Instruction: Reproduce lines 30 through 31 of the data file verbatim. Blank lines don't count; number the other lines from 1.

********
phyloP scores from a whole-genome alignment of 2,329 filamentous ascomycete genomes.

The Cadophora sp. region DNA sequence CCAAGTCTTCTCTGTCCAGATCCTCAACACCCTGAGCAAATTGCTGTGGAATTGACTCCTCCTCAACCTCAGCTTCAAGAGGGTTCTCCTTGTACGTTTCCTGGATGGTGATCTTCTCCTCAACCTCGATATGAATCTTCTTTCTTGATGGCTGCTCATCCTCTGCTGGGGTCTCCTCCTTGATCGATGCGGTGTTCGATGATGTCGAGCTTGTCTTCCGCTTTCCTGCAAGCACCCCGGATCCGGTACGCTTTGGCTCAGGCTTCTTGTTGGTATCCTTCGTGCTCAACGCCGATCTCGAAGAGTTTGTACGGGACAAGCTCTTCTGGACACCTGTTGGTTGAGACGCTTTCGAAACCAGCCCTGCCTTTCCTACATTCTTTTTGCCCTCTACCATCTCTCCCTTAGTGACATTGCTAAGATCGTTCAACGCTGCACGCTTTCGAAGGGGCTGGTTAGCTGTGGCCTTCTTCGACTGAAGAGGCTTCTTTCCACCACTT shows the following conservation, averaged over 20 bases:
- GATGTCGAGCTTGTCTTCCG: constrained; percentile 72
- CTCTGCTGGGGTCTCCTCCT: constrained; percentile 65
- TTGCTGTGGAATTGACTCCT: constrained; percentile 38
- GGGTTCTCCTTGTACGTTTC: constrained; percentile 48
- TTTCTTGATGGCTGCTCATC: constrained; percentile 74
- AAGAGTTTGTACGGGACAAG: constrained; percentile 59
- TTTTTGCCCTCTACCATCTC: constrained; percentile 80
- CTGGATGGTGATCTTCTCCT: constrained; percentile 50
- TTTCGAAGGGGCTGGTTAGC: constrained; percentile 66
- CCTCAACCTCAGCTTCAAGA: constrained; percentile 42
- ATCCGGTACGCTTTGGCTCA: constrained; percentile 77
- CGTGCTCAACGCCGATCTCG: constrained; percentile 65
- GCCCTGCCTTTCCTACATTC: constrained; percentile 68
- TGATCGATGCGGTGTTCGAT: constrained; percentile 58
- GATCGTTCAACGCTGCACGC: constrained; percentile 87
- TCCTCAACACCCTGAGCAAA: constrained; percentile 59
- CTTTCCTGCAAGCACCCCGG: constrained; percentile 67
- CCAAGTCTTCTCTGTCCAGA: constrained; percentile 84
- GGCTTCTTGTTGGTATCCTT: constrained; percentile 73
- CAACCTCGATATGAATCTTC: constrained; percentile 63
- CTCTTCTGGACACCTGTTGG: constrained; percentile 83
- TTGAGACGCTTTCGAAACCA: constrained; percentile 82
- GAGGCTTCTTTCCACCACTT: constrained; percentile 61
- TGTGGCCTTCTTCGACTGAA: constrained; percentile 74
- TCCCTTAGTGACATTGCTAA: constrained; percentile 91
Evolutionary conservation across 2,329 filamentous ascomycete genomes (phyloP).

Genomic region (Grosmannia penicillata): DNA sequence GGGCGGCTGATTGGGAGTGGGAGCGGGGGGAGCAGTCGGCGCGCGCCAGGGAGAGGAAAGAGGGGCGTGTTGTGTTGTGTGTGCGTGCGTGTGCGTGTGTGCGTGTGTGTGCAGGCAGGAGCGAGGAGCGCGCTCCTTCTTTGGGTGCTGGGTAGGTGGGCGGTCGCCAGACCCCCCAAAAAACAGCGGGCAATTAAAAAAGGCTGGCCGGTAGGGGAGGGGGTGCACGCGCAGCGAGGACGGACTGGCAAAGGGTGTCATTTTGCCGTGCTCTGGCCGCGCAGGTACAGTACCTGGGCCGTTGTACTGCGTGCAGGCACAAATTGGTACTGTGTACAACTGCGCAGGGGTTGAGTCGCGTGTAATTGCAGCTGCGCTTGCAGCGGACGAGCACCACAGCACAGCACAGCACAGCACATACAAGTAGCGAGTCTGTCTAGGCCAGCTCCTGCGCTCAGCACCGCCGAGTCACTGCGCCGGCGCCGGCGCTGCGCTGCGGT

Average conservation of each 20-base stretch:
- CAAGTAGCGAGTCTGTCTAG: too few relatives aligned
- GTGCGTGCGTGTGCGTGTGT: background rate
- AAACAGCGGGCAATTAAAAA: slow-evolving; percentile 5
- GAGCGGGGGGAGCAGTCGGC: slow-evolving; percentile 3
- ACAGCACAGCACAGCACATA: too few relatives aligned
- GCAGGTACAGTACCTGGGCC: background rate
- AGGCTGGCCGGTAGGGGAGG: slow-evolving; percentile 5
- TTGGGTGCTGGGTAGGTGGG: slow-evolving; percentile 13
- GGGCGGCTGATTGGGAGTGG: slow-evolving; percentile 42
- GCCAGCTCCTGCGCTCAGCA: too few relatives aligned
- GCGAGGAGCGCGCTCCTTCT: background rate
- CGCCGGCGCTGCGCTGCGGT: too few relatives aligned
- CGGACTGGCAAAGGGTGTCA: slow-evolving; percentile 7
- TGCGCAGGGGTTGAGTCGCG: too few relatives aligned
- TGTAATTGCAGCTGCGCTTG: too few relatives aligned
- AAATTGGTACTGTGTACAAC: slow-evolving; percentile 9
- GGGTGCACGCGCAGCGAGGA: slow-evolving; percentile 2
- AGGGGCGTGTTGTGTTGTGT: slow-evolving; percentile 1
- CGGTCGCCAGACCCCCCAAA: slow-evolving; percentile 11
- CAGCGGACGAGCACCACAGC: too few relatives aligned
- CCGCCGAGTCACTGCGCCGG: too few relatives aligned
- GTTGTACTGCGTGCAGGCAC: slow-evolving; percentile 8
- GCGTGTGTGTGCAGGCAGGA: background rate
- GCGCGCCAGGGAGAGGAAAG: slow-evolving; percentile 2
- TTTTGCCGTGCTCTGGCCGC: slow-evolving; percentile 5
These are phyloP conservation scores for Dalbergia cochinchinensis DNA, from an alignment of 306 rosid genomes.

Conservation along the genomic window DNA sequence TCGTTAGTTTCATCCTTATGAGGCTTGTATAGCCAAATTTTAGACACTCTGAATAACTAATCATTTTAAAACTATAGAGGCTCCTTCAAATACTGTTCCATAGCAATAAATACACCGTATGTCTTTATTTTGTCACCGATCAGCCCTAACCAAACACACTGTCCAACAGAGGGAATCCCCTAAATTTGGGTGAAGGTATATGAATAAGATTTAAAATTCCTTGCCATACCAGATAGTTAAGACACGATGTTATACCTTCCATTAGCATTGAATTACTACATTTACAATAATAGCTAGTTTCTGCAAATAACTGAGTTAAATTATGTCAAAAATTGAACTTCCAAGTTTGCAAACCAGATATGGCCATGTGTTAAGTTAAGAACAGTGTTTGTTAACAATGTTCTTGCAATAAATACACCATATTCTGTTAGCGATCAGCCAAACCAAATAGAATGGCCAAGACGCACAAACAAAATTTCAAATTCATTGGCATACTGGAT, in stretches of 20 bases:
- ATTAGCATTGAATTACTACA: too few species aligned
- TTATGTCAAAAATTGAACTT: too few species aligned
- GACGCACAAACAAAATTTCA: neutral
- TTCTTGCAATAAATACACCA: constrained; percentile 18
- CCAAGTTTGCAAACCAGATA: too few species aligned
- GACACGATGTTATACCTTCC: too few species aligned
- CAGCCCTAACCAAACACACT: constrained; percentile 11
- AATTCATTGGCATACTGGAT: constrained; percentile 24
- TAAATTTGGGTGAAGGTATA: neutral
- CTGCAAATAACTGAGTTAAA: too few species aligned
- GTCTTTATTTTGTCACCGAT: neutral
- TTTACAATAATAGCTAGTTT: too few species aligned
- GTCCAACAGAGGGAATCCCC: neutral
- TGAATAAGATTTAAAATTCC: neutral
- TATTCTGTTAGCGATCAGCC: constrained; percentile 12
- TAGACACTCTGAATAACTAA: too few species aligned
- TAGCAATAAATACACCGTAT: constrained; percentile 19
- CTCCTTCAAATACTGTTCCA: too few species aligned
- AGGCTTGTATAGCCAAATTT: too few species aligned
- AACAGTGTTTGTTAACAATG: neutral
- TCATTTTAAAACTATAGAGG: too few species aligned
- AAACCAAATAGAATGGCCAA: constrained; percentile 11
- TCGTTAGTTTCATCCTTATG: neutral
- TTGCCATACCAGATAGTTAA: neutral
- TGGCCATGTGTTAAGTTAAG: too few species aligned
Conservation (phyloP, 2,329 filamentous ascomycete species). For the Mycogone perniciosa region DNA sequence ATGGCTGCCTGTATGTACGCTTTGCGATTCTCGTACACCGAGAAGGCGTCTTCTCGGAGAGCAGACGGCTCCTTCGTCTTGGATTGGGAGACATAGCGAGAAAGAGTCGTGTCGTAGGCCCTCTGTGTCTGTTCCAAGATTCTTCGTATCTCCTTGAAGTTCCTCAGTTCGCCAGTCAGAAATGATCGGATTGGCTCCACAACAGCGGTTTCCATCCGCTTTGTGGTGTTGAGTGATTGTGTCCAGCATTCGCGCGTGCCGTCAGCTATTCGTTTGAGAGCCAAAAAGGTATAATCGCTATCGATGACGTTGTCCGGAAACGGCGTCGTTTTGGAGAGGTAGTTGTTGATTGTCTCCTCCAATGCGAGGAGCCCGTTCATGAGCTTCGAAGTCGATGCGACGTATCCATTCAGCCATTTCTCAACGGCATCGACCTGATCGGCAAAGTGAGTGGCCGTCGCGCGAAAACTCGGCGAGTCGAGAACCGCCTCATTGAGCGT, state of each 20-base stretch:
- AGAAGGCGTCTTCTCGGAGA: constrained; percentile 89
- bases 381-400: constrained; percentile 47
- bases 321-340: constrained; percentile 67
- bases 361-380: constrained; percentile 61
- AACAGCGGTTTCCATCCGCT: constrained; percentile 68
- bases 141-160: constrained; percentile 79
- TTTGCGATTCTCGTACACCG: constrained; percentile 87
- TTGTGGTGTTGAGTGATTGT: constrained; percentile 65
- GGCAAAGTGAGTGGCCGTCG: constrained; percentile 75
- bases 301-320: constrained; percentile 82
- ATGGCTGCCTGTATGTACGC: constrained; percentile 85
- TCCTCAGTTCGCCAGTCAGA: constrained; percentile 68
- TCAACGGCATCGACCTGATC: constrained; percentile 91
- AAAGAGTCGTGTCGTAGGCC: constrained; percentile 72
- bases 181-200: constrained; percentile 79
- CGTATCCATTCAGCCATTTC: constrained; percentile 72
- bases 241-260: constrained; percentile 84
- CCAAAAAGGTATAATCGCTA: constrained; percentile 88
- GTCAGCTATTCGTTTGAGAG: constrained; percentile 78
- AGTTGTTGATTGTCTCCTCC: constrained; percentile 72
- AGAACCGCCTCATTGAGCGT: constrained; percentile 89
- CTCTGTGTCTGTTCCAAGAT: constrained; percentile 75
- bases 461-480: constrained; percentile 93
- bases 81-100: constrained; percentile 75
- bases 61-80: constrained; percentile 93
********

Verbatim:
Average conservation of each 20-base stretch:
- CAAGTAGCGAGTCTGTCTAG: too few relatives aligned